Monthly Archives June 2014

DRONES BEING FOUND FALLING FROM THE SKY IN THE DOZENS ON A REGULAR BASIS. VIDEO SHOWS

These days, things that seem to be falling from the sky could be real: Most likely drones or even Wi-Fi balloons.

Crashed unmanned drone is seen on Baengnyeong

This week was capped by a report from New Zealand that a Google Wi-Fi balloon had tumbled into the ocean, prompting a mistaken rescue attempt.

Earlier in the week, The Washington Post reported: “More than 400 large US military drones have crashed in major accidents around the world since 2001, a record of calamity that exposes the potential dangers of throwing open American skies to drone traffic.”

The Post obtained 50,000 pages of drone accident reports via the US Freedom of Information Act.

So far, no one has died in a drone accident, including a mid-air collision with a US Air Force transport. But crashing drones have narrowly missed people on the ground.

Air Force jets...

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MORE DETAILED CLOSEUPS OF US HERE ON PLANET EARTH FROM SPACE NOW THAT MANY RESTRICTIONS HAVE BEEN LIFTED

Lifting restrictions on satellite images means

even more detailed close-ups from space

You’ve got mail. We know because we can see your letterbox from space.

VIEW OF NEIGHBOURHOOD FROM SPACE CAMERA IMAGE www.spy-drones.com

In a major shake-up for satellite imagery, the US government has lifted restrictions on the level of detail that commercial satellites can capture, sell and publish.

Previously, features smaller than 50cm had to be pixelated or not used at all. The removal of that caveat means images showing close-up detail of streets, homes and persons can be publicly traded.

The high-resolution images have myriad commercial applications encompassing mining and oil, disaster management, economics and urban planning.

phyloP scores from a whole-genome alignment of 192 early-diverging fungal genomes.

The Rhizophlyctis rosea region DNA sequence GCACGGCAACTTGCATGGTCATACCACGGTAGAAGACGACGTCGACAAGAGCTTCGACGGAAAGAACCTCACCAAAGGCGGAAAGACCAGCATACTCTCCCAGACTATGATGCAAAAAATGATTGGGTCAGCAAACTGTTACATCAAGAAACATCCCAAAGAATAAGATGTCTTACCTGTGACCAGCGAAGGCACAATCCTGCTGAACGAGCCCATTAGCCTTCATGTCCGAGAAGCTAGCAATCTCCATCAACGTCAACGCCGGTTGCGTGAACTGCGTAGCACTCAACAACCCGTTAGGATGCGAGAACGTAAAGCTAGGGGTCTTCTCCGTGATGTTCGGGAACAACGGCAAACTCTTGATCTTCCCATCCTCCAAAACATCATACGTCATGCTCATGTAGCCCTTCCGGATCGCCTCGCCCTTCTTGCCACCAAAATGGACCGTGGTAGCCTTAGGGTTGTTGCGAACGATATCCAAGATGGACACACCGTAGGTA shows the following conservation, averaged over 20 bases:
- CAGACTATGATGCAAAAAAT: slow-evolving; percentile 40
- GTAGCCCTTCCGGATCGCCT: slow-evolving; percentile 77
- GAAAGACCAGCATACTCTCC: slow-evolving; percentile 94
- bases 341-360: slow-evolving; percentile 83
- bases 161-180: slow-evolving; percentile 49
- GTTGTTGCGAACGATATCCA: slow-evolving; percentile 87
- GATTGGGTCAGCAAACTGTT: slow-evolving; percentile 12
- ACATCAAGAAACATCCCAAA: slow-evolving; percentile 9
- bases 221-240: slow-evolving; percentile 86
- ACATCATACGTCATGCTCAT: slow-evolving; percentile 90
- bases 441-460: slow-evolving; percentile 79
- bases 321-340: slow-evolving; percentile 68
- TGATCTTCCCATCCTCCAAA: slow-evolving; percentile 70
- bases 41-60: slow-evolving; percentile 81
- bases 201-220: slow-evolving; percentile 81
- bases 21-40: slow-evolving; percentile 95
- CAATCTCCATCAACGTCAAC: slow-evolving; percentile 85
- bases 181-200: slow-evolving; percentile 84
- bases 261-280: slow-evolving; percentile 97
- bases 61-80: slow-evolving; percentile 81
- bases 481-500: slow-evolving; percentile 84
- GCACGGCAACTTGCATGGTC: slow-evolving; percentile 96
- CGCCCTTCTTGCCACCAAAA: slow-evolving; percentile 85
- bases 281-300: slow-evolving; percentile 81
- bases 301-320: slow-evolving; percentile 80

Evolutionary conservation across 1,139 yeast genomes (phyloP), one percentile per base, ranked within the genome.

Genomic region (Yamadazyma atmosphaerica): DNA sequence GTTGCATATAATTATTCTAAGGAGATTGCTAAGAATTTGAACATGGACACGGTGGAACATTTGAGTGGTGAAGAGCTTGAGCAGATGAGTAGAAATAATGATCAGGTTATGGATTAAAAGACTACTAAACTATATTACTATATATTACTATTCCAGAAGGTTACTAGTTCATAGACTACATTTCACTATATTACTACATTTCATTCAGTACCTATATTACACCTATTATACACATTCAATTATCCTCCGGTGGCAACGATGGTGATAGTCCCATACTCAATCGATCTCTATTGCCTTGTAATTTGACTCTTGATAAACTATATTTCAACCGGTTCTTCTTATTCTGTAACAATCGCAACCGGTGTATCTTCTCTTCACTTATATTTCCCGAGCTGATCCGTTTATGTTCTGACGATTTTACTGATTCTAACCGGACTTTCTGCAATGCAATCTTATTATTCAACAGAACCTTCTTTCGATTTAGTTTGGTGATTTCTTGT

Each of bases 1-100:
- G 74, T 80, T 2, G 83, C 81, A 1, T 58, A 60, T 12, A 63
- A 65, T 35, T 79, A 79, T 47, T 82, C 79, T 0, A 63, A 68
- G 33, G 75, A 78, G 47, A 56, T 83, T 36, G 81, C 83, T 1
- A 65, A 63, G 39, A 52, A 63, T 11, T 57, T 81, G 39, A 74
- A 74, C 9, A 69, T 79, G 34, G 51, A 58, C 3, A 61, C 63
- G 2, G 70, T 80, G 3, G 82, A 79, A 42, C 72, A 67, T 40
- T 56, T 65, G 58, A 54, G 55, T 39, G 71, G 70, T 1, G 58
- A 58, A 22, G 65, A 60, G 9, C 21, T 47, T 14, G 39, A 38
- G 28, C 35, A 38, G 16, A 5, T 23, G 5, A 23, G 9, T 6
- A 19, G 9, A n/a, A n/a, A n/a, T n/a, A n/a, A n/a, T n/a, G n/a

It may also mean more close-ups on consumer mapping services such as Google Maps and Bing Maps which currently rely on aerial photograp...

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JAPAN HAS ROBOT THAT FEELS EMOTIONS IT IS CLAIMED

Robot with emotions revealed in japan

JAPANESE EMOTIONAL ROBOT IMAGE www.spy-drones.com

Softbank’s Masayoshi Son with emotion-deciphering robot Pepper.

A cooing, gesturing humanoid on wheels that can decipher emotions has been unveiled in Japan by billionaire Masayoshi Son who says robots should be tender and make people smile.

Son’s mobile phone company Softbank said that the robot it has dubbed Pepper will go on sale in Japan in February for 198,000 yen. Overseas sales plans are under consideration but undecided.

The machine, which has no legs, but has gently gesticulating hands appeared on a stage in a Tokyo suburb, cooing and humming. It dramatically touched hands with Son in a Genesis or ET moment.

Son, who told the crowd that his longtime dream was to go into the personal robot business, said Pepper has been programmed to read th...

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AMAZON DOOR TO DOOR DELIVERIES USING DRONES

AMAZON & DRONE DELIVERED  PRODUCTS

AMAZON CEO IMAGE www.spy-drones.com

Amazon CEO Jeff Bezos has his sight on drone deliveries. 

In the quest to build drones that can help companies like Amazon.com make door-to-door deliveries, engineers are racing to overcome a fundamental challenge: helping unmanned, suitcase-sized aircraft see where they’re going.

The answer is developing sensors that are smart enough to keep the drones from smacking into buildings, people and anything else that would impede travel – yet small and light enough that the machines can stay aloft.

Start-ups around the US, eager for a slice of a market projected by Teal Group to more than double to $US11.6 billion ($12.4 billion) by 2023, are responding...

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